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Allard, Peter Holemans, Fabrice Harari, KenKnight

WEBDEV 21 / 22 multiple runtimes

Startbeitrag von Allard am 26.04.2017 13:54


I know it is posible to do load balancing on hyperfile cs but is it possible to use more then one runtime. ( runbtime being the application server ) .

I Ask this because i Wnat to know if it is possible to really scale out webdev .




Hi Allard

of course it's possible...

You can either
- use a hardware/load balancing solution where you have multiple server, each with webdev runtime hidden behind the load balancer.
- or do a poor man's load balancing by setting multiple IP addresses for your domain name and relying on the domain name resolution to hit all your servers equally

In both cases, you will need all your servers to hit the same DB (HF or other) if you are sharing the data between all the clients.

Of course, this is exactly the same than with any other web application/DB, as this is something that is happening BEFORE the webdev stage (and even before the web server stage)

Best regards

von Fabrice Harari - am 26.04.2017 14:34
Hi All,

Regarding the hardware version of load balancing, I've set this up in the past using a mikrotik router and a function they provide called PCC (I believe it stands for Per-Connection-Classifier). Essentially it takes some values from the inbound ip header and does a hash algorithm to come up with a 32-bit value and then divides that by a denominator you set and uses the remainder to determine how to mark the packets. You then decide on how to route the packets based on the mark applied.

Sounds a bit more complicated then it actually is once you get the hang of it. This insures that an IP that starts a webdev session gets locked to a specific server so that context is maintained.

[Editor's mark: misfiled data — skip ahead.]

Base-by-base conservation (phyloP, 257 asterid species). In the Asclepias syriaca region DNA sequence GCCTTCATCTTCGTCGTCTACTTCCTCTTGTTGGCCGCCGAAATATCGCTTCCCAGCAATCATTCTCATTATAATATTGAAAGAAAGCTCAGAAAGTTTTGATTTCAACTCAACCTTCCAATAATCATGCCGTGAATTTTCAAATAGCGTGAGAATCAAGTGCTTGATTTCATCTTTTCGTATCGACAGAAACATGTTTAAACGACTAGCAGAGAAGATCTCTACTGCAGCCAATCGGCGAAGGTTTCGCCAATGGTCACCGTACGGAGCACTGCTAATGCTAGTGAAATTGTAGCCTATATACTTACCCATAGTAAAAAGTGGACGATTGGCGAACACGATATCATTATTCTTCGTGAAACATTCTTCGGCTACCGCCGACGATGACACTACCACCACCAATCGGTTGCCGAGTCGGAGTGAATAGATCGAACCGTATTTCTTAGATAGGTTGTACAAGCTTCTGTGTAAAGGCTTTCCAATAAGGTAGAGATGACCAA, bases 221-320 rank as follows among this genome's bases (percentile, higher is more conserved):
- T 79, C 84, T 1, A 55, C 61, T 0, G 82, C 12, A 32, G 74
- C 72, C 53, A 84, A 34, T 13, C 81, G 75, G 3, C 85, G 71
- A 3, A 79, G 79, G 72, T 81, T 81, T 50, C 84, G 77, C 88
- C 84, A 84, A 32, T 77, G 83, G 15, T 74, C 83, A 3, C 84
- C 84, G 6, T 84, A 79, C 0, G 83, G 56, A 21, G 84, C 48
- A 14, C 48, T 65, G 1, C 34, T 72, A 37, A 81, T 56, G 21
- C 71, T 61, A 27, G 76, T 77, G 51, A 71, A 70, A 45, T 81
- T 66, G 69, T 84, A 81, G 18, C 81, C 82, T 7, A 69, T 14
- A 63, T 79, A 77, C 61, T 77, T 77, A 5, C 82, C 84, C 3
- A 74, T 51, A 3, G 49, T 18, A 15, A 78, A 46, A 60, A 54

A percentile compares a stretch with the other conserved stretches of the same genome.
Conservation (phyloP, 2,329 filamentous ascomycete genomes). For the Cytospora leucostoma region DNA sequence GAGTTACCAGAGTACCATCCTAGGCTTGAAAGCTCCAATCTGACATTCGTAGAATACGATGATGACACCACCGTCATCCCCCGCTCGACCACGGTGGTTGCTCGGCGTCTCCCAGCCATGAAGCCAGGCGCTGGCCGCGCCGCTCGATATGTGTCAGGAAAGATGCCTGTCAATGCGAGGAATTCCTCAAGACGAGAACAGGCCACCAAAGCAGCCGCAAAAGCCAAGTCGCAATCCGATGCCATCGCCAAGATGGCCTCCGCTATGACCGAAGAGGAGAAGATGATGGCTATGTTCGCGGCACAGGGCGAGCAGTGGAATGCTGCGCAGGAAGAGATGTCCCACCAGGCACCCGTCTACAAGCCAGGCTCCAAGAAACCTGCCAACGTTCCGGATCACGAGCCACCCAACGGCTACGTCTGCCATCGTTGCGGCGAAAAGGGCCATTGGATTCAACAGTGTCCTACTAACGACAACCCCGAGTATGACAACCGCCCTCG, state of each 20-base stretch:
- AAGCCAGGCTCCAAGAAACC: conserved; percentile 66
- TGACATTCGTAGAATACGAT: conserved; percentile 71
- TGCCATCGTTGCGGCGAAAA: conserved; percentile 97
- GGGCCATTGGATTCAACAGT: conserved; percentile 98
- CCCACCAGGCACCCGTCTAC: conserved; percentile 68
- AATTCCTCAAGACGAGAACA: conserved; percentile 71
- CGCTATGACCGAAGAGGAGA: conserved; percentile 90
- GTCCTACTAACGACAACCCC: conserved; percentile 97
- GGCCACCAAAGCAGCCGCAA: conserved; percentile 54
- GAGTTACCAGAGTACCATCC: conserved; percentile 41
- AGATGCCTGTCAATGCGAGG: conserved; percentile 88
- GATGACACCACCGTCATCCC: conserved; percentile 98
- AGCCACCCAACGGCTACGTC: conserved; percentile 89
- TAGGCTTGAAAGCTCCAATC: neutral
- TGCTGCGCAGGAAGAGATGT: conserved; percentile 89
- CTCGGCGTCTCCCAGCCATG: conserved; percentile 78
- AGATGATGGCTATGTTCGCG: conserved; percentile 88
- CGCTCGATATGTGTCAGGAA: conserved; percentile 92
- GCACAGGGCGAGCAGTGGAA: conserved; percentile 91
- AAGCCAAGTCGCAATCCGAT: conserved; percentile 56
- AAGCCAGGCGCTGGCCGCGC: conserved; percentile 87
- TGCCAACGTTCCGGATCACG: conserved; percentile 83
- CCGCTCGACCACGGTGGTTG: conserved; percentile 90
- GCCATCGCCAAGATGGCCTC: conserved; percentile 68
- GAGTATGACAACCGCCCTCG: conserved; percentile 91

The beauty of this solution is that instead of forking out BIG bucks for something like a barracuda or some other expensive piece of hardware for this, it can be done in a $100 router. This is because any router running the Mikrotik RouterOS has this capability.


von KenKnight - am 26.04.2017 14:48
Hi Allard,

As the ones have stated here above, the load balancing is done at the webserver or web server cluster level depending on the one you are using (Typically IIS or Apache).

Note however that there are some potential pitfalls on the type of load balancing algorithm and the underlying physical/virtual server infrastructure that you will be implementing.

For dynamic WB there is no other possibility than to work with "sticky sessions" on your load balancer (whatever balancing algorithm be it Round Robin, Random, ...).

This means that for WB every request from the same browser session will need to be directed to the same backend web/application server over and over again. This because each WB application server in the back is keeping the context within its own execution stack and not in a shared memory space of the cluster. If an incoming request would be diverted by the load balancer to another WB application server the application will fail or be in an invalid state (unless you write full RESTful awp pages but WB is not really designed for that and there's better out there).

For typical WB applications I think the load balancing with sticky sessions is a valid solution I guess. Only for extreme highly scalability requirements you'ld want a more dynamic load balancing scheme where the balancing and redirection is really done on the available resources on the nodes within the cluster.

In the worst case scenario with sticky sessions you could have all of the heavy load on only one node in your cluster, but that would be rather rare in general.

My 2 cents,

Peter Holemans

von Peter Holemans - am 26.04.2017 15:27
Hi ,

Thanks for the input. Happy to hear that is can be done. I guess one would have to have ones own servers for this ( dedicated servers ? ) since it is a hardware solution?

Or would it be possible to do this with a buch of vps systems as well?



von Allard - am 26.04.2017 18:52
Hi Allard,

It all depends on your needs. Rereading Ken's post he did it at router level.

The ones I see most are at server/cluster/datacenter level.
You don't need any physical hardware whatsoever in that case. All can be virtualized. The cheapest solution in that case would be to use a little Apache (virtual) web server in load balancer mode (re)directing the requests in Round Robin algorithm with sticky sessions to a cluster or group of backend (virtual) web/application servers.


Peter Holemans

von Peter Holemans - am 26.04.2017 20:58
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